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In Conversation with Kirthi Jayakumar - India's Proud Trailblazer

Ms. Kirthi Jayakumar was one of the esteemed Guest-Speakers at Kurukshetra'17. After delivering a revolutionary talk, this women's rights activist, social entrepreneur, writer and recipient of the US Presidential Services Medal in 2011 spoke to the Guindy Times about her remarkable journey.

 What does it take to be a Women's rights activist?

It takes a lot of effort, to be honest. Every woman faces the challenge of the male-chauvinistic society . It has been many years since women have been subjected to oppression. I look for ways that will help us move forward and try setting things right for the future generations.

Where did the spark to be an activist come from?

As a child, I was a survivor of sexual abuse. I was bullied at high school as well. At college, I was savagely beaten and left on the roadside. I also faced a lot of racial and ethnic violence because of my skin color and the caste that I belonged to. My natural tendency to speak English more often wasn’t always received well by several people.

I slowly realized that there are many underlying reasons for all of these. People do not want to be violent. They do so only out of fear. The day I found the courage to forgive everyone who had ever hurt me,  I realized that I could help other people forgive  as well. That is when I started working as a story-teller. The first step in surviving abuse is to share your story. The truth in your narration is what helps you become a person who grows beyond the abuse. The next step was to start helping other women who had faced similar situations in their lives. That is how the ‘Red Elephant Foundation’ was founded.

Do tell us more about the ‘Red Elephant Foundation’?

It was founded in June 2013, during my mother’s birthday. The reason for choosing that date was to honor my mother, a feminist who has led by example and has had the greatest impact on my life. Her life was my greatest lesson. So we started out as a story-telling organization where we interviewed survivors and change-makers. Over the past three and a half years, we have grown bigger. We conduct workshops and develop technologies for helping women, who are our primary user-base. We have also started an initiative ‘Chalkpeace’, to train young minds. Its main objective is to shift their mindsets towards equality and peace and to make them conscious citizens of the future.

What made you to take to doodling?

I love doodling and it was a channel for me to express myself whenever I was frustrated. It started in a strange way. There was a professor in my law school who did not know the subject well and whose teaching I did not like. When I was sent out of class once for doodling, I remember completing the doodle outside.

Today, I teach it too survivors for using it as a means to express themselves.  I'm also running ‘Femcyclopaedia’ to bring out the stories of women who were lost between the pages of our history books.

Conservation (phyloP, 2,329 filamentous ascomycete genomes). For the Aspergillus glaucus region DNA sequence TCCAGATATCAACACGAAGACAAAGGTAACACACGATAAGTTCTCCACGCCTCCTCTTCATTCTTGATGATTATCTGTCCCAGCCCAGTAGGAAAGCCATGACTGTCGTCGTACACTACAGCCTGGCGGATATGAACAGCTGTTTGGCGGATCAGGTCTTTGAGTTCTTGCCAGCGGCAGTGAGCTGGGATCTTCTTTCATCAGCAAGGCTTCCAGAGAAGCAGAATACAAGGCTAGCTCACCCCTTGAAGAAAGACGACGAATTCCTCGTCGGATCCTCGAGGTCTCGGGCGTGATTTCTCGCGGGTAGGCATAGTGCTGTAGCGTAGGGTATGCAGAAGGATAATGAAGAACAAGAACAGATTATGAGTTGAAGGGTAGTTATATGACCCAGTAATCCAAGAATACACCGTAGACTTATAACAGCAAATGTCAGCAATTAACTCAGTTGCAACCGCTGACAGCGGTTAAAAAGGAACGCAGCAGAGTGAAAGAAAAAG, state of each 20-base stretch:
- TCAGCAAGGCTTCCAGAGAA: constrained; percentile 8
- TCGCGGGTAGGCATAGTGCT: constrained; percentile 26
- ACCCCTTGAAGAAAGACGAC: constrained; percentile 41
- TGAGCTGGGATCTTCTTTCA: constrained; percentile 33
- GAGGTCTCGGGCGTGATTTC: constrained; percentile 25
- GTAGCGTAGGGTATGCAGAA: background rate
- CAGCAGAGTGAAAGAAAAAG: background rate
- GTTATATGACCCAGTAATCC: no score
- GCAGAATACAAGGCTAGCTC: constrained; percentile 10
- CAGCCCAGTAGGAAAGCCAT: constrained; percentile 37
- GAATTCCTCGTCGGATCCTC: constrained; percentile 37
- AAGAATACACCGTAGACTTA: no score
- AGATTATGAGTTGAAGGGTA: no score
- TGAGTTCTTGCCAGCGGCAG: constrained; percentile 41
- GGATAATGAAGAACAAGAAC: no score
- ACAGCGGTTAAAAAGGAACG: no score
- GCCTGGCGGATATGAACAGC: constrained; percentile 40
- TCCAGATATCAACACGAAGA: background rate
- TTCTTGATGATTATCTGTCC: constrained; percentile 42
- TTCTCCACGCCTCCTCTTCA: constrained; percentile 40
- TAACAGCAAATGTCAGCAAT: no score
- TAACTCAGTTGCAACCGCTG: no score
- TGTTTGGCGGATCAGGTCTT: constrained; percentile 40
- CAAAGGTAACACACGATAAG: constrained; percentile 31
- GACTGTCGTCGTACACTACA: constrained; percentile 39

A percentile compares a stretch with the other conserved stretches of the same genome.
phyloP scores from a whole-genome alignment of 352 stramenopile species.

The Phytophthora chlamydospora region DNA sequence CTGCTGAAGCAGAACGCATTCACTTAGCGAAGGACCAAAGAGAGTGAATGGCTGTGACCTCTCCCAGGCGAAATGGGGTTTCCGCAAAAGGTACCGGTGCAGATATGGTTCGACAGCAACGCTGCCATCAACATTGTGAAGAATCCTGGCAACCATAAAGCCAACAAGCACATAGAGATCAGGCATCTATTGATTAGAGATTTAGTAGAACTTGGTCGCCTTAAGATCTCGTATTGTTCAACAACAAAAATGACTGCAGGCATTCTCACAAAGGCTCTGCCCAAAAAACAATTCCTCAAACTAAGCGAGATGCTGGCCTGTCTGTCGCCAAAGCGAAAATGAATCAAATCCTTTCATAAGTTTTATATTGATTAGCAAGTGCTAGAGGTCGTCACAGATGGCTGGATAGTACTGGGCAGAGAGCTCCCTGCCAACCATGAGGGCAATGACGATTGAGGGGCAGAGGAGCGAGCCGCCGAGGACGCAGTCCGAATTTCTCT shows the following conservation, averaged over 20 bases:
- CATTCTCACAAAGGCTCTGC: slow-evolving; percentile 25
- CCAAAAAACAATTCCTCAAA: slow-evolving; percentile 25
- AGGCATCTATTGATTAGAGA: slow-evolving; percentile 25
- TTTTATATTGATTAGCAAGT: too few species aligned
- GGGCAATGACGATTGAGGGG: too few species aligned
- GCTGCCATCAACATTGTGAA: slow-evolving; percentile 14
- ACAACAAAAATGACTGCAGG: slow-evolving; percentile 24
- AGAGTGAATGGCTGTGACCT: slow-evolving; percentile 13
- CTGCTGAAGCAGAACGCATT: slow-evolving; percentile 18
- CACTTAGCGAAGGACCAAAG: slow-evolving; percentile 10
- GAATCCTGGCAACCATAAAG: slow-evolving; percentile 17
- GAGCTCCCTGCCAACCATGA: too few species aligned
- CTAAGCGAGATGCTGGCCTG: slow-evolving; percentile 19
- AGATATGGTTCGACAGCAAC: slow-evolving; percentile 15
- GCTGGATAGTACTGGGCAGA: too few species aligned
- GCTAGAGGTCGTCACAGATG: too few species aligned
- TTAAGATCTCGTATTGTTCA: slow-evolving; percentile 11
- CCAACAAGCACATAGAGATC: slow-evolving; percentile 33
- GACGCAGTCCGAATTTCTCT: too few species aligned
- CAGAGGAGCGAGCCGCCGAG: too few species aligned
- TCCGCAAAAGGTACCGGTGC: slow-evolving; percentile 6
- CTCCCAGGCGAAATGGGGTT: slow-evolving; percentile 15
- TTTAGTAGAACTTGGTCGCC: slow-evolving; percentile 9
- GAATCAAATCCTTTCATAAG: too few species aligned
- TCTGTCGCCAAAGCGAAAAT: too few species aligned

How do you choose the women you doodle?

I read lots of books and also browse the web. I visit villages ask them to narrate the stories of  women in their town. These activities add many names to the list. Every day I spend time to doodle one woman and I put up a few words of what they have contributed to the society.

How did you find the experience of meeting with Michelle Obama?

I am a big fan of Michelle Obama. She has an electrifying persona . I did not get a chance to meet her in person at the White House, but met her virtually! I remember crying out of happiness when she mentioned my name. Whenever my parents want me to shut up and stop talking ,they play videos of Michelle Obama - like a child shown a toy, I watch Michelle Obama being absolutely speechless

The 30th of September 2014. How important is this date to you?

 That was one of the happiest days in my life. I was the campaign manager for an organization called ‘Delta Women’ which worked entirely online with 50 volunteers hailing from around the world. There is a village in Nigeria which never had a school for more than 30 years. The founder of the organization was knew a native of the same state. We got the attention of the Education Minister of Nigeria through a series of tweets, mails and photos of the situation in the village and interviews of the kids too. Finally, he took action and opened the first school in that village on the 30th of September, 2014. It meant a lot to me when I got to know that some of these children are so thankful for our help that they have adopted our names as their middle names.

Where did you find your strength to make this daunting journey?

I think my strength comes from my confidence and self-belief. I define my labels, I define my identity and the standards by which I want to live my life. I guess that is probably what makes it easy for me.

What would be your advice to students?

It is easy to change the world when you first make the changes within you. You are not defined in terms of your behavior, but by how you live your life. Make the world a good place for everyone to live and love.

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